These quarters were given to the sick, then, not as the most suitable for them, but with a view to isolate them, and thus to preserve the rest of the ship's company from contagion, often of plague, or of ship fever, putting them somewhere where well men would not be obliged to touch them, or pass them. The only other place where these conditions could obtain -- the stern of the vessel -- was already occupied by the commanding officer.
Jean Marteilbat, of Bergerac, tells us that in the French royal galleys of the 17th and 18th centuries, the compartment in the bows, under the low deck of the galley's prow, beneath the water-line, close, dark, and dismal, served for the combined purpose of stowing the cables and the medicine-chest, and here, upon the cables, were piled the sick, if they were allowed to leave the oar at all, -as well as those wounded in battle; so that great mortality ensued. "The wounded died like flies," he says.
M. Jal also alludes to the hospitals of fighting galleys, of an earlier period, which be says were in the forward part of the vessel, and called, at that time, "tollar," from tolerare to suffer. "It was there the sick suffered."
Smollett, writing of the Carthagena Expedition, 1741, says that the hospital of the man-of-war in which he served was three degrees more offensive and more suffocating than the cockpit, then, and long after, the quarters of the surgeon's mates, as has been the case in our navy within twenty y ears.
In the French navy of more modern times the traditional practice of placing the sick on the lower deck, forward, seems to have been first broken in upon about the year 1810, when strong remonstrances against its impropriety and impolicy-cruelty, indeed-caused important changes to be inaugurated, and these have been permanent.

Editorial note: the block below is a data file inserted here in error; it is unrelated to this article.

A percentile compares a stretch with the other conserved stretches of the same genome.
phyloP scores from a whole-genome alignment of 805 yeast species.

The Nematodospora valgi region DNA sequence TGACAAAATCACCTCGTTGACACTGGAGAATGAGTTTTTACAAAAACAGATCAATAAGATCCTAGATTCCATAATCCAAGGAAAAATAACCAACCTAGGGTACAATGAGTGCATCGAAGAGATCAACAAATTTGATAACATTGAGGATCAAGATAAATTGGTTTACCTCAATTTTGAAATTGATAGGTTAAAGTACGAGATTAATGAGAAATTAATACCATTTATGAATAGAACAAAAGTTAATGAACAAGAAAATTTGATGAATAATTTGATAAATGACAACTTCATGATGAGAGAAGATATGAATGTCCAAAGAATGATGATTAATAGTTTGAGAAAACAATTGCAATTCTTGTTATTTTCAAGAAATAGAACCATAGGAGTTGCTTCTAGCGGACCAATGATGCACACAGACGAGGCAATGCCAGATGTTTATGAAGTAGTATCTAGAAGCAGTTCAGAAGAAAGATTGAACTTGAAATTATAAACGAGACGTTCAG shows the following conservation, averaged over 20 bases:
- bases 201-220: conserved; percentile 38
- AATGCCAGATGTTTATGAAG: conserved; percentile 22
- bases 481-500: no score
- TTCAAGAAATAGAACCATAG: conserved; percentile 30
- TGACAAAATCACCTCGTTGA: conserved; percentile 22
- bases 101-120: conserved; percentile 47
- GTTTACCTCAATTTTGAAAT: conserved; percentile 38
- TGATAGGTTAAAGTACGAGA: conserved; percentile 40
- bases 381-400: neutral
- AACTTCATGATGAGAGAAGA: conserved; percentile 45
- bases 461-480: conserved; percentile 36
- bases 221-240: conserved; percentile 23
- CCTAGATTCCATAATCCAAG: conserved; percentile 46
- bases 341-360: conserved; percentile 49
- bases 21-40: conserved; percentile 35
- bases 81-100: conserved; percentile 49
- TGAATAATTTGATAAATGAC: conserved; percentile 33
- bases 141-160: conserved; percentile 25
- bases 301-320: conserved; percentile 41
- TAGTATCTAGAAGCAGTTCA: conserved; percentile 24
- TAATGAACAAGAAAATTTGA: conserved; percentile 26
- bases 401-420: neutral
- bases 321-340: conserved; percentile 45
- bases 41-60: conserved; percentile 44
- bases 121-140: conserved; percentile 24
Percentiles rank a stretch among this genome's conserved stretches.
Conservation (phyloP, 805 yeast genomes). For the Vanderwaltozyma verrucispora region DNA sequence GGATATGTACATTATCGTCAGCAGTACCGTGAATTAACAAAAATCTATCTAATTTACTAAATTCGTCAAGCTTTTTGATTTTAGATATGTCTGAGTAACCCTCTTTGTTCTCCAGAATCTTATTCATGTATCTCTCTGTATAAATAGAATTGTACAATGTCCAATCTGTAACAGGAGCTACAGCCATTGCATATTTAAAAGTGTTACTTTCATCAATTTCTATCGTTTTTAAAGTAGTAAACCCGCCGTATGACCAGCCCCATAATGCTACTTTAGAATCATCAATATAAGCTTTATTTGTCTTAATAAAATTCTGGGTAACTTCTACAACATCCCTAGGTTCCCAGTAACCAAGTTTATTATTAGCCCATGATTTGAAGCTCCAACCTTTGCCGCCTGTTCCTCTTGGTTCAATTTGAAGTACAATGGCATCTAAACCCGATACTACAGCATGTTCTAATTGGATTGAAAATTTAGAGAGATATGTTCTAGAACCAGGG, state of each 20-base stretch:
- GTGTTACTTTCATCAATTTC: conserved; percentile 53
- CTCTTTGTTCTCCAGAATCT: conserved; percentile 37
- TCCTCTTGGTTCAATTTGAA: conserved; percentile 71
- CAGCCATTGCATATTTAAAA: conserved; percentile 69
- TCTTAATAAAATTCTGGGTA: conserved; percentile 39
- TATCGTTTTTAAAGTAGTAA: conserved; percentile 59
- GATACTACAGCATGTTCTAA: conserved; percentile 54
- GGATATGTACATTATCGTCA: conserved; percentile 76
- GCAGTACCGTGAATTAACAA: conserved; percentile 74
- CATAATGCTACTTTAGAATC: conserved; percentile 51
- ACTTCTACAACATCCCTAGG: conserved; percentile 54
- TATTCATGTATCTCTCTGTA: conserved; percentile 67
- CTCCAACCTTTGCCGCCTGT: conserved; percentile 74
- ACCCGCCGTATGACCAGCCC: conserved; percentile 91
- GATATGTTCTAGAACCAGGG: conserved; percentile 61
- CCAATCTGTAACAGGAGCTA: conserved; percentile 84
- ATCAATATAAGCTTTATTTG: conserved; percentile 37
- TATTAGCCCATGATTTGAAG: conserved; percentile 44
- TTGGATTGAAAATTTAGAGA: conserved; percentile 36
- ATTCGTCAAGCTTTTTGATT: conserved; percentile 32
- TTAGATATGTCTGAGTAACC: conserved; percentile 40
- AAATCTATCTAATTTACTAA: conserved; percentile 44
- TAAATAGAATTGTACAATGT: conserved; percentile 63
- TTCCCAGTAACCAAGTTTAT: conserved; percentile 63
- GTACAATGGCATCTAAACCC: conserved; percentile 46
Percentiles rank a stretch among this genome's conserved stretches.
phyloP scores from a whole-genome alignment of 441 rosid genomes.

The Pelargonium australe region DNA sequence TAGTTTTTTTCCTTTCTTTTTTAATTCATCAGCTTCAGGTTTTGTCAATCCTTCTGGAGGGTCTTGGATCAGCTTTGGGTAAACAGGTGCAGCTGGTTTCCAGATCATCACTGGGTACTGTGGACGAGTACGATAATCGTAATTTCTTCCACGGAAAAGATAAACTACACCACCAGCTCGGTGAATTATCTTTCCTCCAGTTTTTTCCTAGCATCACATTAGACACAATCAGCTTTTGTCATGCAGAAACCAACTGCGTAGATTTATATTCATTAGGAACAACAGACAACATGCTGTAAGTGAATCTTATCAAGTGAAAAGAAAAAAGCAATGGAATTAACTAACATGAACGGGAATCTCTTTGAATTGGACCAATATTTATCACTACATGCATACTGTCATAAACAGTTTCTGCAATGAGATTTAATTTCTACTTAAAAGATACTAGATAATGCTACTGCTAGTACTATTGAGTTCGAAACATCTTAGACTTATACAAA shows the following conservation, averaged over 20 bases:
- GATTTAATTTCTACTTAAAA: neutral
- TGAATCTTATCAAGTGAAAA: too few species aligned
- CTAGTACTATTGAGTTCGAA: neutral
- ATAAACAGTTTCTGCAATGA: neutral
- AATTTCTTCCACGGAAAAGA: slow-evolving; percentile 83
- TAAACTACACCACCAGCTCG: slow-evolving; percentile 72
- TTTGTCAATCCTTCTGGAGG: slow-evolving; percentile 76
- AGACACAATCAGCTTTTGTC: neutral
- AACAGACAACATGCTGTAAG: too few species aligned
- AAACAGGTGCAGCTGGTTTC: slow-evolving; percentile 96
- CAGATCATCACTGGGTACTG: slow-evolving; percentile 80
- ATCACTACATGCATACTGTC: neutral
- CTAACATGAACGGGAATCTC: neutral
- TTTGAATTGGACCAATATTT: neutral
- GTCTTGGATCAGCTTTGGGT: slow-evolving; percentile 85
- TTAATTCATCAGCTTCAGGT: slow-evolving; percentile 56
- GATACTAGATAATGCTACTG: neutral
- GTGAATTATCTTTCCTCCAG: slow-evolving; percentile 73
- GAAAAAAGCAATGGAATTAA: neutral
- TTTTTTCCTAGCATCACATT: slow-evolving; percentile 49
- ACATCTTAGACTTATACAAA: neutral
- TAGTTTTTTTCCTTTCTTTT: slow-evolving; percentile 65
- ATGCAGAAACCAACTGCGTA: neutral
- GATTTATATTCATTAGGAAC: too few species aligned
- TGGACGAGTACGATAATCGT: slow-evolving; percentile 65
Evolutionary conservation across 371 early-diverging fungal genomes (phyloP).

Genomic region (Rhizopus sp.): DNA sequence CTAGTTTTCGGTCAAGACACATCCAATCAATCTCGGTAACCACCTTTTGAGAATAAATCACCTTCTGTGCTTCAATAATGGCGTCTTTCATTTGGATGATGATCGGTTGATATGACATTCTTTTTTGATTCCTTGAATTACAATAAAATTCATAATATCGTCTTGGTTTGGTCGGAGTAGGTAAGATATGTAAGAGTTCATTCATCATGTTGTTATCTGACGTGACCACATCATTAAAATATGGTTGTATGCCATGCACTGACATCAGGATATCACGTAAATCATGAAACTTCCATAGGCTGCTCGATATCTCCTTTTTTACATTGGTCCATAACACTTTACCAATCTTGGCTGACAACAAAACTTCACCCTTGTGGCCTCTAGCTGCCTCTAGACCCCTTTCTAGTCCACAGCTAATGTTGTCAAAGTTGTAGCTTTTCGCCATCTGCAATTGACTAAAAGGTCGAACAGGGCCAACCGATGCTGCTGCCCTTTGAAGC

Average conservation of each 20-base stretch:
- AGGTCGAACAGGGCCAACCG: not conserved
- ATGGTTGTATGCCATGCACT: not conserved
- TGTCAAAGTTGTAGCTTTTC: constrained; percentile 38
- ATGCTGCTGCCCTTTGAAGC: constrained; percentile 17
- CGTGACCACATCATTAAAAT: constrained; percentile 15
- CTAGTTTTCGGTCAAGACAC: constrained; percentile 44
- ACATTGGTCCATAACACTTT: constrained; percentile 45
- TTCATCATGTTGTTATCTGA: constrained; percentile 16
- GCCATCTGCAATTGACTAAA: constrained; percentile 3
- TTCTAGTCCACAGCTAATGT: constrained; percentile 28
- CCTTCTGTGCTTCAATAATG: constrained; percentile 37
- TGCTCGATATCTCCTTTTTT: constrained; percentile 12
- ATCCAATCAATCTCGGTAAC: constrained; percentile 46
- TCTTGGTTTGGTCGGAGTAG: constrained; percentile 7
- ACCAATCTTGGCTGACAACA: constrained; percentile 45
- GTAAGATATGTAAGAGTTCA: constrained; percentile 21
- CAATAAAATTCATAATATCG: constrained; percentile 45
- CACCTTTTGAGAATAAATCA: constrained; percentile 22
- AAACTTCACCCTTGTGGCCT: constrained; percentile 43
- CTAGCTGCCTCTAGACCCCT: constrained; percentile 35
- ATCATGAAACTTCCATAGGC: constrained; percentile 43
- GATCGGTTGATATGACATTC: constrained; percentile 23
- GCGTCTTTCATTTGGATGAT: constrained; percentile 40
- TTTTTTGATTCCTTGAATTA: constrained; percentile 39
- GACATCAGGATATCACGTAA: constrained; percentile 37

It is, however, within quite recent times that the sickbay has been taken from the berth-deck, in double-decked vessels of the English navy, and it never has been done in the U. S. Navy, except in some receiving-ships, which are not in any sense seagoing vessels.
As a precaution and temporary measure, in cholera, yellow fever, and other epidemics, or in case the wounded were so numerous as to overflow the limits of the "sickbay," they have been placed upon the gun-deck or elsewhere. Still, with us, the old sickbay, in the most dismal part of the ship, is the only recognized official hospital on board. The usual position of our "sickbay" is objectionable for many reasons. Ventilation is bad, at the very best. Light is defective in the extreme. The air-ports, of which there are seldom more than two, of a few inches diameter, are seldom open, except in a calm, or in a close harbor. As a rule, candles are used to examine patients, and even to perform important operations. Ether must be used with care in artificial light, otherwise there is danger to the ship and all on board.
The chains are worked just above the sick-bay. The ship's bell is generally so hung that its jarring tones are more distinctly beard in the sickbay than anywhere else. The chatter and noise of the berth-deck cooks, and the smell of onions, garlic, and other ingredients of nautical "scouses," is generally more perceptible in the sick bay than anywhere else.